One of the first and most important lessons an entrepreneur learns is that employees really are a small business’s most important resource. In fact, the business literally cannot succeed with out them. Their talent, skills, and effort truly add value to your products or services, allowing you to focus on the planning and creative issues that will move your business forward.
Unlike your equipment, computers, and other resources, however, you can’t simply turn employees on and off for business hours. All employees need a clear understanding of their role in your business and how it can grow, plus the motivation to achieve and, even better, exceed those expectations. That’s why you, as the business owner, also holds the title of “Chief Communicator and Motivator.”
It’s important to have direct contact to make your message clear. Some owners try to save time and manage by email. That works only to a point. But direct contact builds trust and rapport.
Establish your business “mantra” and keep repeating it. Don’t assume that everyone involved in the business understands and buys into the mission as you do. After all, you’re the one who created it, not them. They haven’t lived and breathed every detail as you have.
Here’s one simple step to make certain you communicate clearly. Instead of asking if an employee understood your instructions, ask what specific steps the person will take to complete the task. That way you can be absolutely certain they not only understood, but also plan to complete the assignment in an appropriate way.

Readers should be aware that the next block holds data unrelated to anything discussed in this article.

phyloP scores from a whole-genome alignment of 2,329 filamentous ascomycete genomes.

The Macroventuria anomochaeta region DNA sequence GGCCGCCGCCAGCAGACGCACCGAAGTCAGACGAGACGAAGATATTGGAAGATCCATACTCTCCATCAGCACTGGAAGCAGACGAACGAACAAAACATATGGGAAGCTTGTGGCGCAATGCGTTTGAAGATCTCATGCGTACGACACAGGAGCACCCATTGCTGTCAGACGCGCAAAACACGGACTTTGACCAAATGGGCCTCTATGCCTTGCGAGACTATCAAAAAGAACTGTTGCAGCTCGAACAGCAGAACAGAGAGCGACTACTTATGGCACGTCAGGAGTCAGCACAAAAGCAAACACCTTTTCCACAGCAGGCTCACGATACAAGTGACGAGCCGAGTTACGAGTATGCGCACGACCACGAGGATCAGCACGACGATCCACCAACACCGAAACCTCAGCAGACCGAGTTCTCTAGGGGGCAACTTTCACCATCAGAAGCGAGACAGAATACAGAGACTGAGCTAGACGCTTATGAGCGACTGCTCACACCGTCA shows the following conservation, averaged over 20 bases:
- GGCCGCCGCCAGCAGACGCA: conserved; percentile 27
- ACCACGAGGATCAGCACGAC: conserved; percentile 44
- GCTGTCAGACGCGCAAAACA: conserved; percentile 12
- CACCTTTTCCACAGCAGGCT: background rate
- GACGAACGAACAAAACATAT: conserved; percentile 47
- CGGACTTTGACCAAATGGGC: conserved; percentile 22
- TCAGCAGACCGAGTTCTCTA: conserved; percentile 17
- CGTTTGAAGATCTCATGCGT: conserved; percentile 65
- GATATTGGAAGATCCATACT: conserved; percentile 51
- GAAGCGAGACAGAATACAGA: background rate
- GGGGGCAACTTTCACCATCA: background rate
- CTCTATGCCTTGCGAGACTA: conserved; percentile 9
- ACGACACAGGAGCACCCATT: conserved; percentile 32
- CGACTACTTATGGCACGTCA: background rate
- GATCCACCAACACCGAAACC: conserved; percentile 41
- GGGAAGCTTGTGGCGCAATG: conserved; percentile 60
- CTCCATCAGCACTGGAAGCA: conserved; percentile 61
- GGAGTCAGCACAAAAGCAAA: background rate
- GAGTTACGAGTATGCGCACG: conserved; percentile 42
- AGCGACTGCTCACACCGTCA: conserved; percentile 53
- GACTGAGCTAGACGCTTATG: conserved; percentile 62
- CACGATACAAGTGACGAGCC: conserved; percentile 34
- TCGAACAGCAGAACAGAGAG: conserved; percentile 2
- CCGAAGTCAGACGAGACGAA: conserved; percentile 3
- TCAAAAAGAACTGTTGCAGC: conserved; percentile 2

Avoid constantly criticizing employees. That hurts morale and can make people less motivated. If you highlight the positive and correct mistakes without getting personal, employees are more likely to deliver what you want.
While a good manager is also visible, it’s important to not make it appear that you are micromanaging. A quick chat about work and non-work issues during a stroll through your business is all the positive reinforcement is all most employees need. They’ll feel more comfortable about coming to you with questions, concerns, or suggestions. Augment the informality with individual and group meetings to share information and updates, brainstorm ideas, and simply get to know each other. Such interaction will not only help re-energize your staff, but the boss as well!
To learn more about human resources issues facing your small business, contact SCORE “Counselors to America’s Small Business.” SCORE is a nonprofit organization of more than 10,500 volunteer business counselors who provide free, confidential business counseling and training workshops to small business owners. Call 610-327-2673 for the Pottstown SCORE office, or visit on the web at www. pottstownscore.org.